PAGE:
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Ernst Lubitsch’s Design for Living (1933)

by The Lady Eve

Fredric March was an Oscar winner and a newly minted Hollywoodstar when he co-starred with Miriam Hopkins and Gary Cooper in Ernst Lubitsch’s 1933 adaptation of the Noel Coward play Design for Living. In 1929, when all the major studios were scouring the Broadway stage for photogenic leading men with trained and mellifluous voices, March had been recruited and signed by Paramount Pictures.

He received his first Best Actor Oscar nomination for his 1930 portrayal of ‘Tony Cavendish’ in The Royal Family of Broadway, but it was his split-personality tour-de-force as Dr. Jekyll and Mr. Hyde in 1931 that brought Fredric March his first Academy Award and movie stardom.

March as Jekyll and Hyde
March as Jekyll and Hyde

Playwright/actor Noel Coward wrote Design for Living, a comedy in three acts, in 1932; it debuted on Broadway in 1933 at the Ethyl Barrymore Theatre starring legends of the stage Alfred Lunt, Lynn Fontanne and Coward himself. Because of its censoriously risqué plot, the play was not produced in London, Coward’s home ground, until 1939. His story of Gilda, Otto and Leo, a sophisticated trio involved in a romantic triangle(not to say threesome), was inspired by the personal lives and relationships of Lunt and Fontanne who were his close friends; Noel Coward would remark that Design for Living was about three people who love each other very much and that, though the play was a solid hit when it opened, no one loved it more than its three leading actors.

Alfred Lunt, Noel Coward, and Lynne Fontanne in the stage production of <em>Design for Living</em>
Alfred Lunt, Noel Coward, and Lynne Fontanne in the stage production of Design for Living

When Ernst Lubitsch set out to film Coward’s play, he had a particular cast and screenwriter in mind. Miriam Hopkins, who had starred for him in The Smiling Lieutenant (1931) and Trouble in Paradise (1932), was his first choice for the female lead.  He was interested in Ronald Colman and Leslie Howard for the two male leads, but couldn’t afford Colman or persuade Howard. He next turned to Paramount leading man Fredric March for the role that was Coward’s Leo but became Lubitsch’s Tom, and approached Douglas Fairbanks, Jr., to portray the character that had been called Otto but would soon be George.  But Fairbanks came down with pneumonia and the director eventually settled on popular Paramount matinee idol Gary Cooper. Of the three leads, Hopkins had the least experience on-screen, but the most experience with Lubitsch.  She had also co-starred with March in Dr. Jekyll and Mr. Hyde and her film associations with both men helped advance her career.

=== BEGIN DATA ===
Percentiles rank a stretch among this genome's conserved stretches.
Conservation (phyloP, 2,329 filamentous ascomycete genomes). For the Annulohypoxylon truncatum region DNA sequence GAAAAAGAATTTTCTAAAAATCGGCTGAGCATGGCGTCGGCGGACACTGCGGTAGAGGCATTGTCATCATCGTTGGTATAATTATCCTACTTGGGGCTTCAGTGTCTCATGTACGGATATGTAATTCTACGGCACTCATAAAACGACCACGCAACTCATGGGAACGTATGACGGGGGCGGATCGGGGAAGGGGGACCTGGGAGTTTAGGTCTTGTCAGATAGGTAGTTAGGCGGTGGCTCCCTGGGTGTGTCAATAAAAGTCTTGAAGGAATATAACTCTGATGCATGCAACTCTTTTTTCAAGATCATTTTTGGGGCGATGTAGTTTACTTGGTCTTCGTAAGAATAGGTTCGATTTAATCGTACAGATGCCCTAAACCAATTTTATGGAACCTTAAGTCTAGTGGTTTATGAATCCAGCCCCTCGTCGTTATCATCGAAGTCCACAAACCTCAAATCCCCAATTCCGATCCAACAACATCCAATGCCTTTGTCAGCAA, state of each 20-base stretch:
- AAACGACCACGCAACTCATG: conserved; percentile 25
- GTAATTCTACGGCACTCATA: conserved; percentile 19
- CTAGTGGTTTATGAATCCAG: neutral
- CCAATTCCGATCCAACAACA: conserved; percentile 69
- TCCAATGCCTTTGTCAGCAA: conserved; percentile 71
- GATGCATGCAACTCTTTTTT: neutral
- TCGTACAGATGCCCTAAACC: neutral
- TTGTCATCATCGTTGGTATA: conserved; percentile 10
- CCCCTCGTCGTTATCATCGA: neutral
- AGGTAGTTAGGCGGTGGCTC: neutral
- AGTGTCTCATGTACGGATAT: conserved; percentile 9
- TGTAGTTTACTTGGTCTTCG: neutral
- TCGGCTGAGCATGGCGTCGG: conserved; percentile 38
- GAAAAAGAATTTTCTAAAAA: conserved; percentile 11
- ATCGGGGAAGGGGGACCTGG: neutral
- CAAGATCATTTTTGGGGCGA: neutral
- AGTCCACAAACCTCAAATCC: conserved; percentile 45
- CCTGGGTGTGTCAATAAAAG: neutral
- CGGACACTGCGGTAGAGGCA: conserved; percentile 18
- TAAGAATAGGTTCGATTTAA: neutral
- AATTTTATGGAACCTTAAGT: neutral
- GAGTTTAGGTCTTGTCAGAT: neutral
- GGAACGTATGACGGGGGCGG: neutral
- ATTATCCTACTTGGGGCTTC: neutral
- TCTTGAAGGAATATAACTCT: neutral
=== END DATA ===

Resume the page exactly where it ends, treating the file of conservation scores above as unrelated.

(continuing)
Fredric March, Miriam Hopkins, and Director Rouben Mamoulian on the set of <em>Dr. Jekyll and Mr. Hyde </em>
Fredric March, Miriam Hopkins, and Director Rouben Mamoulian on the set of Dr. Jekyll and Mr. Hyde

Lubitsch, a writer himself, had hoped to collaborate once again with screenwriter Samson Raphaelson (The Smiling Lieutenant, Trouble in Paradise, The Merry Widow, The Shop Around the Corner) on Design for Living. But Raphaelson was not interested in working on “another damned sophisticated triangle” (referring to The Smiling Lieutenant and Trouble in Paradise) or in rewriting Noel Coward, and declined. Ben Hecht, an esteemed screenwriter and script doctor (Nothing Sacred, Wuthering Heights, Notorious) with a cynical view of the status quo, was Lubitsch’s next choice.  But it was not an easy partnership. Lubitsch, who commented that the two “weren’t used to each other,” was most at home working closely with his writers and Hecht was comfortable writing on his own. But they managed.

In the end, the plot was re-engineered while the triangular situation at the heart of Coward’s play was retained.

As Leo became Tom and Otto became George, all three characters became struggling American creative types rather than the play’s free-spirited British socialites. And the situation between the three was toned down; at the beginning of the play Gilda was living with Otto and had just resumed an affair with ex-beau Leo. Lubitsch’s film would follow the amorous adventures of three young, attractive Americans inParis,LondonandNew York: playwright Tom Chambers (March), painter George Curtis (Cooper) and commercial artist Gilda Farrell (Hopkins). Tom and George are buddy/roommates who meet and fall in love with Gilda.

Miriam Hopkins
Miriam Hopkins

Miriam Hopkins is in her element as passionate, independent Gilda (pronounced ‘Jilda’).  She commands the screen – and her co-stars – with easy charm and confidence. Hopkinswas at the height of her delectable pre-Code heyday in 1933; the steamy and controversial The Story of Temple Drake was released just months before Design for Living.